This year’s conference marked the first time I had presented a chapter of my PhD (and hopefully soon a paper) that tackled DNA-based approaches for detecting ‘stuff in the environment’ and tested whether they could be applied to my area of interest, pollination interactions. I’m getting fairly experienced now at presenting talks at conferences – I’ve done both small conferences (where, conversely, the audience tends to be larger) and big conferences (where the audience can be much more topic-focussed and expert). But this was a methodological talk, about skills I had almost entirely learned within the last 12 months. What if I got found out?

I needn’t have worried. My talk went well and people seemed to be interested (and some of them said very nice things on Twitter!). A couple of people came up to chat afterwards who, it turned out, worked in related fields and had found elements of my talk useful – making those kinds of contacts was exactly why I’d wanted to give the talk in the first place!

On a related note, I spent Wednesday afternoon chairing a session on Global Change Ecology. Again, something I had never done before, but it worked out great, serving as simultaneously a gentle and a rigorous introduction to session-chairing. Gentle – because it was a small session in a big room, so it never felt too intimidating. Rigorous – because I faced all the challenges that chairing can throw up (speakers worried about their timing, stony silences when asking for audience questions, and at one point a hint of technical issues!). Next time I’m given the chance to chair a session, I’ll be much more confident.

3. Be nice

In a year of celebrity deaths, ecologists mourned the loss of Ilkka Hanski. I recently submitted a paper, based on my dissertation project, that investigated the spatial ecology of a moth species, and so I have a little familiarity with Ilkka’s work on metapopulations. Therefore, I decided to attend as much as I could of the session on Tuesday afternoon celebrating his life’s work. That such a session took place at all was remarkable – how many past attendees of the BES must pass on every year? – but I was struck by both the high turnout and the extraordinary fondness with which each speaker talked about Ilkka. Something to aspire to.

The following morning, Alison Hester – charged with the impossible task of giving the 12 Months in Ecology lecture after the year that’s been! – did a marvellous job of reminding us that it’s not all doom and gloom. There have been some fascinating discoveries this year, and great progress on the issue of microplastics. With Brexit looming and the election of President Trump, it’s easy to feel down – but it’s not certain how things will pan out, and maybe we ecologists, as a collective, can make a difference.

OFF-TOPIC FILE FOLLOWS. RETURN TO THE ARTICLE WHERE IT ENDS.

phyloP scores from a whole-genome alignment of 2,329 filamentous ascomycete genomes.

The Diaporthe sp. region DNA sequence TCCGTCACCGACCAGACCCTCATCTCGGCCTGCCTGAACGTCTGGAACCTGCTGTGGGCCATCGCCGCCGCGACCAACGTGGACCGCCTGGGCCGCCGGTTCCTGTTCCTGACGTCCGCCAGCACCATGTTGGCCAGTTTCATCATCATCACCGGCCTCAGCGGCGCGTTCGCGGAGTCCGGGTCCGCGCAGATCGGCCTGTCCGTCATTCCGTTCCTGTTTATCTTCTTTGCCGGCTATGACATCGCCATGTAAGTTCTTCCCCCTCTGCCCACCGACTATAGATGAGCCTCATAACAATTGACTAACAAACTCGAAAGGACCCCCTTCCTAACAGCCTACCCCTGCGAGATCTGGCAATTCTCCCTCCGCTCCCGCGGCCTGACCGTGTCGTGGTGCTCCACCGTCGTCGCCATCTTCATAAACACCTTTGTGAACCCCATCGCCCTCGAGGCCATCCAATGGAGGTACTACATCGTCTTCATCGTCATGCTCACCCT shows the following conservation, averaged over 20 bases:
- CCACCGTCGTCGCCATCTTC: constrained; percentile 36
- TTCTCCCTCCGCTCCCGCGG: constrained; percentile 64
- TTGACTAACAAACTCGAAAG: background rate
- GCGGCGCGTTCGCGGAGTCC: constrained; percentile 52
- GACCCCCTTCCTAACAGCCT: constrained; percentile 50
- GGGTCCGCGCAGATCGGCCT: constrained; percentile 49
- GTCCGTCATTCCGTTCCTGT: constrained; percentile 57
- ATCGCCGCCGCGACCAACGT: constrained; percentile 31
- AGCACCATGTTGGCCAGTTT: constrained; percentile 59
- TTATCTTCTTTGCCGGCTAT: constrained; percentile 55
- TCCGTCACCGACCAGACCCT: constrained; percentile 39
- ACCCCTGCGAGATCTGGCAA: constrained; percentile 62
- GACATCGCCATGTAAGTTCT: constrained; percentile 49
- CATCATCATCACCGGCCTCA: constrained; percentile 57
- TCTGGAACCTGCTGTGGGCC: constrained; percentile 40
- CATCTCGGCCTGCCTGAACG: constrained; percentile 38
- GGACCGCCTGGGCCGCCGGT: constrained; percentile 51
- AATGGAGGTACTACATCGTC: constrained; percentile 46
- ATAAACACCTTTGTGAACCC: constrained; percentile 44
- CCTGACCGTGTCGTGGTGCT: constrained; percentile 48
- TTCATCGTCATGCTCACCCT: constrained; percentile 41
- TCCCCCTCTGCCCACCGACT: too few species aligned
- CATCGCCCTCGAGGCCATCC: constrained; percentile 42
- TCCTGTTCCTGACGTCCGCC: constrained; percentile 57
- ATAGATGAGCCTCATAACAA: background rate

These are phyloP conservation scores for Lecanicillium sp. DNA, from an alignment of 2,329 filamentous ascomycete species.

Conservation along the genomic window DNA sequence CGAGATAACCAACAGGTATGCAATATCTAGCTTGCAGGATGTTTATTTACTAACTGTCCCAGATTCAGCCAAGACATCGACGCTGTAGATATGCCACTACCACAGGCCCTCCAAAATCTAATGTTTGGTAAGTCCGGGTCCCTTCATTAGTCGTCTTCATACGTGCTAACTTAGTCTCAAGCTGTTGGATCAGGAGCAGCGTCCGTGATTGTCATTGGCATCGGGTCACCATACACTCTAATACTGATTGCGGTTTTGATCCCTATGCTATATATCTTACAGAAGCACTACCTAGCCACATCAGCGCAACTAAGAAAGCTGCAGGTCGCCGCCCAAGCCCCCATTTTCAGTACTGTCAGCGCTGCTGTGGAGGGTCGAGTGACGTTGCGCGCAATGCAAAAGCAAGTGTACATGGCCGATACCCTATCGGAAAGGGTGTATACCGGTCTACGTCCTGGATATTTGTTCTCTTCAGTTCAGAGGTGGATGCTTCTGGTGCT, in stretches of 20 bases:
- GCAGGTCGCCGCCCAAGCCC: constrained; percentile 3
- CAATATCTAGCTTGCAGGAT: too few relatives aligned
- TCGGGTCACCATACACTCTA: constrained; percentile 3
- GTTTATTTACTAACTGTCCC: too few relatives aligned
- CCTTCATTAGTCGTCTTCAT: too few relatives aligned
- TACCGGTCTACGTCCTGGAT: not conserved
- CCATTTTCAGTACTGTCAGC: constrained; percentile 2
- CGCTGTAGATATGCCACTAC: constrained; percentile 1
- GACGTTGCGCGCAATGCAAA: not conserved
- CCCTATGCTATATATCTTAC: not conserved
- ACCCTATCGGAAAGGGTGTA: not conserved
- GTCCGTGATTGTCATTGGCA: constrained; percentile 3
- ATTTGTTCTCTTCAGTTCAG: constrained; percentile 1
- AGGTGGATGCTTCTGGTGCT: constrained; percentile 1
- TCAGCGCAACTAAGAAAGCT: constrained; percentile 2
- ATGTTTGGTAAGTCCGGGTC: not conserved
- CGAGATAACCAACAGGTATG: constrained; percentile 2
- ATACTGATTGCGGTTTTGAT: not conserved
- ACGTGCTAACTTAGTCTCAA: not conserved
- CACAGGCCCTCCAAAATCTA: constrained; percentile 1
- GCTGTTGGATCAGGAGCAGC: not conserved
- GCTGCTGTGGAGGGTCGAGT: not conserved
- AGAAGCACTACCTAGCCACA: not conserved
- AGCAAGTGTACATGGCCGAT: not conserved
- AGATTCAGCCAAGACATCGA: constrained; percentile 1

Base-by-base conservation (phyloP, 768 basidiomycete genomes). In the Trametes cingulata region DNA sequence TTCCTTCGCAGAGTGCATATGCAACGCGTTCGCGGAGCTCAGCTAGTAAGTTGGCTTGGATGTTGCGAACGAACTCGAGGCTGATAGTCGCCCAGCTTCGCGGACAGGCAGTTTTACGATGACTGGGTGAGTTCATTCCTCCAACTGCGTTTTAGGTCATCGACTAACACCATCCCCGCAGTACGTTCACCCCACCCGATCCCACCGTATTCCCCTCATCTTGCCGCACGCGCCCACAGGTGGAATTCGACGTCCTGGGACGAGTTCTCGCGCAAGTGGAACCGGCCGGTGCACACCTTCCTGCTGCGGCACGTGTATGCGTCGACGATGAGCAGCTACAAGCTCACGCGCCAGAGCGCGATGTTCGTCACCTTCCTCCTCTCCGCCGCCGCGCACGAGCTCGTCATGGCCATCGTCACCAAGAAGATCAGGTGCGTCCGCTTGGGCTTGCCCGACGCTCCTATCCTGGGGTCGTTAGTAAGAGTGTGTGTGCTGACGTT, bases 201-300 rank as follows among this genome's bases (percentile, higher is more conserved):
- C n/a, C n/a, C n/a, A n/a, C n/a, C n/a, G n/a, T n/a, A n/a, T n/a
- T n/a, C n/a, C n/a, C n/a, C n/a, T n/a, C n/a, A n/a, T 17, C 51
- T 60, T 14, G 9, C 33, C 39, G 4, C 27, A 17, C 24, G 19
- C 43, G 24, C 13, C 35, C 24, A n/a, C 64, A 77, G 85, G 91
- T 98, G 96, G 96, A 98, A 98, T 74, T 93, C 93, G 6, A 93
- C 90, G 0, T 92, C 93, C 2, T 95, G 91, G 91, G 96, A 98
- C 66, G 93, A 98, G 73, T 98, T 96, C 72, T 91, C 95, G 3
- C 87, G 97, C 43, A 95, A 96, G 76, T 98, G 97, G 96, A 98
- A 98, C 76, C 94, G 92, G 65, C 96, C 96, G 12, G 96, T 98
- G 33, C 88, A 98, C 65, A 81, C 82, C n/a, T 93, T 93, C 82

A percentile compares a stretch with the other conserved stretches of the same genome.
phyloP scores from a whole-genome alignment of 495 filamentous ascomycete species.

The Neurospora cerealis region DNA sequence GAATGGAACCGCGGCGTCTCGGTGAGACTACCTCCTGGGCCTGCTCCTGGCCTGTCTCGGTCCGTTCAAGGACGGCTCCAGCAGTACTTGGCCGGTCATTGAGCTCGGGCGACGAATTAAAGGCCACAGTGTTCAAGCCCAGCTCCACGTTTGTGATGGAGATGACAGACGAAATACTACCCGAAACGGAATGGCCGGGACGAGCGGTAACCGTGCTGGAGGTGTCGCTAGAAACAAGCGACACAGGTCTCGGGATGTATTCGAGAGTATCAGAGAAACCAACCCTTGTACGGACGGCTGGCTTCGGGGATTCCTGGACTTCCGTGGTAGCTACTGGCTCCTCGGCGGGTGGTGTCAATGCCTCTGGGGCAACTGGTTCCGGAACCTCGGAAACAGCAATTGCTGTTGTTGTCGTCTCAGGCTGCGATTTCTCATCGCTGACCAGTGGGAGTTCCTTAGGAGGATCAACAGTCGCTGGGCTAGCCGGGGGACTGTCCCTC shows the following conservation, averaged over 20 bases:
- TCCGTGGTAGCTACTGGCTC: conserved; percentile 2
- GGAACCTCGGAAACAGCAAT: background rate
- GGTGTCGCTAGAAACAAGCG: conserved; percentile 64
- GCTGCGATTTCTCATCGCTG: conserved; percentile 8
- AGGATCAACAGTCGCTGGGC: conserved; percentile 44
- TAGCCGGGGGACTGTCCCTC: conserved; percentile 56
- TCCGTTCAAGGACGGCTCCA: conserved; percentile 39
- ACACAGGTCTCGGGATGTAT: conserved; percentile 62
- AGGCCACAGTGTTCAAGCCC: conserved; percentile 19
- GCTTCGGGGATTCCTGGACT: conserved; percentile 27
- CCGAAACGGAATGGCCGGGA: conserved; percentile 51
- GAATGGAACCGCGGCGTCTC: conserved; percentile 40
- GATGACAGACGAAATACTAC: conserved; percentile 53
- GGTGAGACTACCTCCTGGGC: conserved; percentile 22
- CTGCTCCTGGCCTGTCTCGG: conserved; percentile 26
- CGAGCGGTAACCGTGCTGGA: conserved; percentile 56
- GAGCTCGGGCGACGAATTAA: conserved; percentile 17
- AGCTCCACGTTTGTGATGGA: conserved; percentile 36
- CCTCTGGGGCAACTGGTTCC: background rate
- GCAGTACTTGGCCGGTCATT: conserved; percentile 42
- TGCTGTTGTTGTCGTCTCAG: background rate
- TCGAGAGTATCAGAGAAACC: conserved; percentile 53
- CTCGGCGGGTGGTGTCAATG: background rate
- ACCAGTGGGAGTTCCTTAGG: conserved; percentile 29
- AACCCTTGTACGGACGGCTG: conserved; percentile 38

4. You’re not an imposter!

Imposter syndrome – almost all academic scientists will be familiar with it (as a side-note, congratulations to the BES for being proactive in organising a workshop about stress, and especially for targetting it at PIs, to help them look after their students. A great shame it had to be cancelled at the last minute, and I hope it will be back on the programme next year). After last year’s conference, I was honoured to have been named a runner-up for the Anne Keymer Prize for Best Student Talk. On Tuesday evening, I was invited to a drinks reception attended by Society prize-winners, current and past Presidents, and this year’s plenary speakers. Wow – I was terrified! Fortunately, the lovely Zoe Davies (who really did a marvellous job of putting this year’s programme together) spotted me looking nervous and swept me up, immediately introducing me to “Bill” (that’s Bill Sutherland to us mere mortals!). Within the hour I was chatting away to “Pedro” and “Jordi” – authors of this year’s Marsh Book Award winnerMutualistic Networks – about my own research on nocturnal pollination networks. Of course, I still felt like an imposter – but if anybody in the room felt in any way superior to me, they hid it well. Some of the best ecologists around – but totally grounded and humble.